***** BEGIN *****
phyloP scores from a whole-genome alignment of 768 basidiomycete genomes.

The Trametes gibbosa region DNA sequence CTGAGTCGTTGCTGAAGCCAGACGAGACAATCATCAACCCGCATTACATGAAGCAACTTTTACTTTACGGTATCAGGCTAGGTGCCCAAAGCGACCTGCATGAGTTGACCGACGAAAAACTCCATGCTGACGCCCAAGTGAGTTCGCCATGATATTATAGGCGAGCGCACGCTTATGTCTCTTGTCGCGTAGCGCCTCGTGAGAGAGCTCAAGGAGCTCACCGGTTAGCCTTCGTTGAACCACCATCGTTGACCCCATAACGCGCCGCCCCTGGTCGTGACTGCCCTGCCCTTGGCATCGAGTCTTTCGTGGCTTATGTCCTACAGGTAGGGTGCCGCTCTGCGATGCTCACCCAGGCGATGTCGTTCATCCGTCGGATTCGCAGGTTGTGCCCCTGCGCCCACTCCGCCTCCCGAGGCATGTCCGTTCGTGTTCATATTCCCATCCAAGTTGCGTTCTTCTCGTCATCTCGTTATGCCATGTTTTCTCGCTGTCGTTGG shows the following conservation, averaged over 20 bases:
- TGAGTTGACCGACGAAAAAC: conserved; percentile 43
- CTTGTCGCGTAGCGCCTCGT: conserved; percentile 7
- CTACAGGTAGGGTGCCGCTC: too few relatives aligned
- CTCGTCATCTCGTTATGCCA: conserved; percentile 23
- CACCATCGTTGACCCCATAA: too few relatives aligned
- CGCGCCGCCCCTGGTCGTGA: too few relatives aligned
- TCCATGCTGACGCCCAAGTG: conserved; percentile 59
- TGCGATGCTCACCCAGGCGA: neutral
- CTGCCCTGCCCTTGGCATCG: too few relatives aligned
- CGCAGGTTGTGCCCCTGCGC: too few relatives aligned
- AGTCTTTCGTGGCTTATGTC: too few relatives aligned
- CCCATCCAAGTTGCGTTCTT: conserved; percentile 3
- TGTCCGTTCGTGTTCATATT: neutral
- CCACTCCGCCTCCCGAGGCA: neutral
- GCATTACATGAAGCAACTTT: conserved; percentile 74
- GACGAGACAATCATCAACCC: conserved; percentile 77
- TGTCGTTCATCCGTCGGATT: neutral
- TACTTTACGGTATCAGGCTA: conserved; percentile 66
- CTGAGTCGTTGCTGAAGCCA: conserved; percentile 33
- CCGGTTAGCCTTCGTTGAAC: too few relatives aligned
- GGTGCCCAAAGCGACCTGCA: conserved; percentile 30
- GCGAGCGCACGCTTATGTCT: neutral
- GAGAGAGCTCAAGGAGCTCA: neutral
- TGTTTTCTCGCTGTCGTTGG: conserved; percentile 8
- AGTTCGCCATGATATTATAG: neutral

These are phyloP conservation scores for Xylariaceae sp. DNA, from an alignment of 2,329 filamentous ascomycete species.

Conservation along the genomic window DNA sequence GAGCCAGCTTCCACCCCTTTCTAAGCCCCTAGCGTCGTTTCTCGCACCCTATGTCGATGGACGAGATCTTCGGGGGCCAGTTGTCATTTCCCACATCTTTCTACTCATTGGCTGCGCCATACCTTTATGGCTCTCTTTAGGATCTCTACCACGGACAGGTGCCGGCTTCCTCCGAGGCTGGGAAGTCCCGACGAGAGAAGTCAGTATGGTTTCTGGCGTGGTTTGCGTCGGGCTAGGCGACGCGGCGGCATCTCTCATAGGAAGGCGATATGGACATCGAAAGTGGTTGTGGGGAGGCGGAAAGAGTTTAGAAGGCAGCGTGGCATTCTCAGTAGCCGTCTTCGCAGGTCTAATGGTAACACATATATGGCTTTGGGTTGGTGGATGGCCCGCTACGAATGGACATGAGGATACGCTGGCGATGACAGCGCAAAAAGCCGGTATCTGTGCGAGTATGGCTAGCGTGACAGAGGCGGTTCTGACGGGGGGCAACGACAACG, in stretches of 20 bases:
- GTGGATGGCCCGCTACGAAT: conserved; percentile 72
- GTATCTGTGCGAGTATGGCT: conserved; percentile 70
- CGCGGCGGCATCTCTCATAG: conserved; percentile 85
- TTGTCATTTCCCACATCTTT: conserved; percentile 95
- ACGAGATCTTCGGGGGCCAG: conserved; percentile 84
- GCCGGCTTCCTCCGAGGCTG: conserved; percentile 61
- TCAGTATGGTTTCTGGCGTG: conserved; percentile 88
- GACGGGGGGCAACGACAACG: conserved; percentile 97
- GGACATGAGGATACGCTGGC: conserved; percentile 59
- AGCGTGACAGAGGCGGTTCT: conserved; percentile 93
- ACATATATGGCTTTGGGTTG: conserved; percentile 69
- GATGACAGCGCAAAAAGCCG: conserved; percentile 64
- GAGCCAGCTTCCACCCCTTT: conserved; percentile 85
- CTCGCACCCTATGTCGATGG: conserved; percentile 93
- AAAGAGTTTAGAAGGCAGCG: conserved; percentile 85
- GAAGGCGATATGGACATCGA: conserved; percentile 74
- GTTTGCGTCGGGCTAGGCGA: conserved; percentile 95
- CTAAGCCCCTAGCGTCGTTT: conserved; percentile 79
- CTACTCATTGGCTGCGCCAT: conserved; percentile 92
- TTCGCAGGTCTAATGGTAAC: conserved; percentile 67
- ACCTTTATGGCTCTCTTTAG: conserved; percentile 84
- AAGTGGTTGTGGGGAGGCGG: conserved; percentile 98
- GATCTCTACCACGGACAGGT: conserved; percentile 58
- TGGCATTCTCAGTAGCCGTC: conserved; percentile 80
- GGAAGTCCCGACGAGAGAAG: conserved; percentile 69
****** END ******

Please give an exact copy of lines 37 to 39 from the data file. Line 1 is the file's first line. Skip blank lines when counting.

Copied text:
- GACGGGGGGCAACGACAACG: conserved; percentile 97
- GGACATGAGGATACGCTGGC: conserved; percentile 59
- AGCGTGACAGAGGCGGTTCT: conserved; percentile 93